When clients ask me to do a commission for them it is such an honor. One of the first steps to starting a commission is submitting a photo(s) to me to use as a reference. Sometimes clients already have several great photos to choose from, but sometimes they need to get a photo. Here you will find tips on taking and choosing the best photos to send for your commission.
1: In focus- It goes without saying that the photo should be in focus. The subject should be sharp and clear.
2: Lighting- Even lighting across the subject, especially their face is important. Uneven lighting can make it tricky to identify colors, patterns, and face shape. Sometimes shadowy light can help create a more moody image, but generally it is best to have even lighting.
3: Pose and facial expression- Generally you want to pick an image where your pet looks happy, calm, and engaged. Think a photo of your dog looking up at you versus pulling on a the leash with wild eyes. If the commission is only the head and neck the body does not matter as much. If you are commissioning a full body painting, make sure your furry friend is in a position that looks comfortable and natural.
4: Perspective- Perspective can totally change the feel of a photo. Imagine a photo taken from above of your dog laying down. How much different would it feel if you get down on the floor and
5: Taking your own photos- When taking your own photos make sure you have good light. Outdoors a little after dawn, or before dusk, when the light is still soft is great. Overcast days are also fantastic to shoot mid day. Current phones take great photos so it is unlikely you will need special equipment to get a good shot, unless you are trying to get an action shot. Action shots are much harder to get sharp images, and the right timing. If you are wanting to try and get an action shot on a phone, you might try making a video and taking several screen shots.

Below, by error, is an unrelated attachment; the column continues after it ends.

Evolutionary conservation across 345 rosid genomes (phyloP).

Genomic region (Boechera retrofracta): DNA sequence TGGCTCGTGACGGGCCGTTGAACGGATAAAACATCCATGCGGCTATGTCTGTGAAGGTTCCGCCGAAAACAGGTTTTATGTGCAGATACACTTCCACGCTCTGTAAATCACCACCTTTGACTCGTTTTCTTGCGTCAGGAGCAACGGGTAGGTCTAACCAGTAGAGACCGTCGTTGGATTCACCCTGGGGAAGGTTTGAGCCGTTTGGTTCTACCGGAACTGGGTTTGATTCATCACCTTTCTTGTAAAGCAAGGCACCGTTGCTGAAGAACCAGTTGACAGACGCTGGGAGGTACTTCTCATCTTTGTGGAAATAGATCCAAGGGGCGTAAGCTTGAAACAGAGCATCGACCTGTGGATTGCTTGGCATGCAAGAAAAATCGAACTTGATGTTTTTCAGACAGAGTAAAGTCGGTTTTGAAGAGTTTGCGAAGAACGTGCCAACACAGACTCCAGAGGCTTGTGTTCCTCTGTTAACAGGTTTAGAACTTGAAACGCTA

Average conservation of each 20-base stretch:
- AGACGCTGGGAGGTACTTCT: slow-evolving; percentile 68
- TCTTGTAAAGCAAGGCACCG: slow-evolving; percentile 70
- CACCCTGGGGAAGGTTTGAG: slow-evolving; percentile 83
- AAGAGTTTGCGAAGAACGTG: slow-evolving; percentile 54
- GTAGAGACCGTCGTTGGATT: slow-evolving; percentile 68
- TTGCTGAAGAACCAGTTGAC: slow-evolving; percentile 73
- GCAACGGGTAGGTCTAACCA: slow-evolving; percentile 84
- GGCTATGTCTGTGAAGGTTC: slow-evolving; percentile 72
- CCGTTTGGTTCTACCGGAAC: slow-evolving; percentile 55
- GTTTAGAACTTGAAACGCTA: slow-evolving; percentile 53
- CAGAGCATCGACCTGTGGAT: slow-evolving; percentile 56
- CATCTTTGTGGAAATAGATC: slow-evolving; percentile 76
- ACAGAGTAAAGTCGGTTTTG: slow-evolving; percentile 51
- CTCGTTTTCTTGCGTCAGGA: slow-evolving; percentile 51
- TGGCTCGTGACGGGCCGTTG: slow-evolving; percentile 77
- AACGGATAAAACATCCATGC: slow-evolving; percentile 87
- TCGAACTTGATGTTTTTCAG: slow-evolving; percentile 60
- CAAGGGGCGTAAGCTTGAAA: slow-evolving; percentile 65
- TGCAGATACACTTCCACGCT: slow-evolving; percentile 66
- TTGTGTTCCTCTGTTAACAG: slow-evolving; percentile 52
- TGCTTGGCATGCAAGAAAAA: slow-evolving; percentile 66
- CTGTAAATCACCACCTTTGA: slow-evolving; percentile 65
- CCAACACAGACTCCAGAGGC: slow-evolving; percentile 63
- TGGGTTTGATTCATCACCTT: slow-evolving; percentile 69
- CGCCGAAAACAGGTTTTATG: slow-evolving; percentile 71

If you aren't taking an action shot (and even if you are do a few of these as back up), pose your furry friend in a natural position. Then consider the angle you will shoot from. Dogs and cats can look very cute when looking up at the camera. Try several angles to see what you like best.
If your pet won't look at you try making a high pitched squeaky sound, meowing, whining like a dog, showing them a treat or toy, or gently shaking a bucket of grain.
Be patient. Some animals can be harder to photograph than others. Take your time over a few days. Experiment with trying to pose and photographing them and just catching them when they are resting or playing. For very hyper and distractible dogs make sure to give them a lot of exercise and a chance to calm down. Photograph them during the time of day they are usually most calm, and don't take them somewhere with a lot of excitement.
Final thought: There are instances where clients are unable to get better photos because their pet has passed. In these instances clients submit several photos and I utilize all of them to capture the animal from multiple images. Of course, this is more challenging, so this is only used when necessary.